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Kibong Rhee (b. 1957) achieves a perfect sense of the ephemeral in his hazy, dreamlike landscape paintings, in which he layers painted plexiglass and sheer fabric above canvas in order to create a convincing optical depth that draws the viewer in.

The scenes in these works appear to be in the process of either disappearing and taking form, capturing a between a moment in time and space.

The diaphanous quality of these images is informed by the foggy and humid landscape surrounding Rhee’s studio in Korea. Water plays a crucial role in these paintings, as Rhee believes that water, in its variety of forms, embodies the fleetingness of life.

Kibong Rhee has had solo exhibitions at Tina Kim Gallery, New York; and Kukje Gallery, Seoul. His works have been included in the Gwangju Biennale, Korea; Changwon Sculpture Biennale, Korea; the Mediations Biennale, Poland; the Busan Biennale, Korea; and the Moscow Biennale. Works by Rhee have been included in exhibitions at institutions such as the Museum of Contemporary Art Australia; the National Museum of Modern and Contemporary Art, Seoul; the Kumho Museum of Art, Seoul; the Daegu Museum of Art, Korea; the Museum of Contemporary Art Taipei, Taiwan; the Seoul Museum of Art; and the National Taiwan Museum of Fine Arts. His works can be found in the private collections of the Leeum, Samsung Museum of Art, Seoul; the National Museum of Contemporary Art, Seoul; and the Seoul Museum of Art.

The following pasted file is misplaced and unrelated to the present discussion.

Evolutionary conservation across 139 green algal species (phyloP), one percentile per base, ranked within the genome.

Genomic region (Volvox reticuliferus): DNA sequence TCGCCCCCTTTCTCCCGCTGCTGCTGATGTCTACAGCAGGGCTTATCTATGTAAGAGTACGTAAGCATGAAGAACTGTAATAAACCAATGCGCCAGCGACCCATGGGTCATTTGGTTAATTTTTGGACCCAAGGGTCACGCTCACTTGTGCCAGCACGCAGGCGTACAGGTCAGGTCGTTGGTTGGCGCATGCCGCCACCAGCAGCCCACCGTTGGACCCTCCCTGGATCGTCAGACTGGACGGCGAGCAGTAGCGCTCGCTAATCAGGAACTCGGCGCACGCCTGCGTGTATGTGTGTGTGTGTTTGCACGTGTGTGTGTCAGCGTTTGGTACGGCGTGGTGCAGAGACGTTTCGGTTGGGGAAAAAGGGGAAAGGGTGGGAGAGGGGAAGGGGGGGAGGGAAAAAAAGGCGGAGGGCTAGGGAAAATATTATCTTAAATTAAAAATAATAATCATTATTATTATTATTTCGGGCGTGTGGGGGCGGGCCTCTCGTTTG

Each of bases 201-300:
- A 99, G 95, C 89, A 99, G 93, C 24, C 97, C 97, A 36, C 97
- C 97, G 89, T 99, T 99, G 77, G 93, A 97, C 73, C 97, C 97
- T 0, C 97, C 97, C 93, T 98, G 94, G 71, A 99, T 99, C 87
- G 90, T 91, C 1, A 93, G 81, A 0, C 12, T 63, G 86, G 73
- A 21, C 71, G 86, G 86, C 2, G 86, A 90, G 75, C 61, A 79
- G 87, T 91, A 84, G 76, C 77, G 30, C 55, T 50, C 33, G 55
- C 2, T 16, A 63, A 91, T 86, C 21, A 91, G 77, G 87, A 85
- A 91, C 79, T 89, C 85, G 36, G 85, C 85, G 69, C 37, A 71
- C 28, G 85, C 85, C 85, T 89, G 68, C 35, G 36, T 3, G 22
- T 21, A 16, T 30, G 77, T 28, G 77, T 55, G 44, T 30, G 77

In Korea, Rhee's works belong in the public collections of Leeum, Samsung Museum of Art, National Museum of Contemporary Art, Seoul Museum of Art, Gyeonggi Museum of Modern Art, and Artsonje Museum.

In the upcoming fall, Rhee will be exhibiting as part of the LACMA show Ink Dreams: Selections from the Foundation INK Collection. 

Video

Tina Kim Gallery visits painter Kibong Rhee in his studio. Watch Rhee’s unique process to achieve a perfect sense of the ephemeral in his hazy, dreamlike landscape paintings, as he layers painted plexiglass and sheer fabric above the canvas to create a convincing optical depth. The artist’s works on canvas reflect his interest in a continual state of disappearing and taking form—a phenomenon he has likened to water flowing. 

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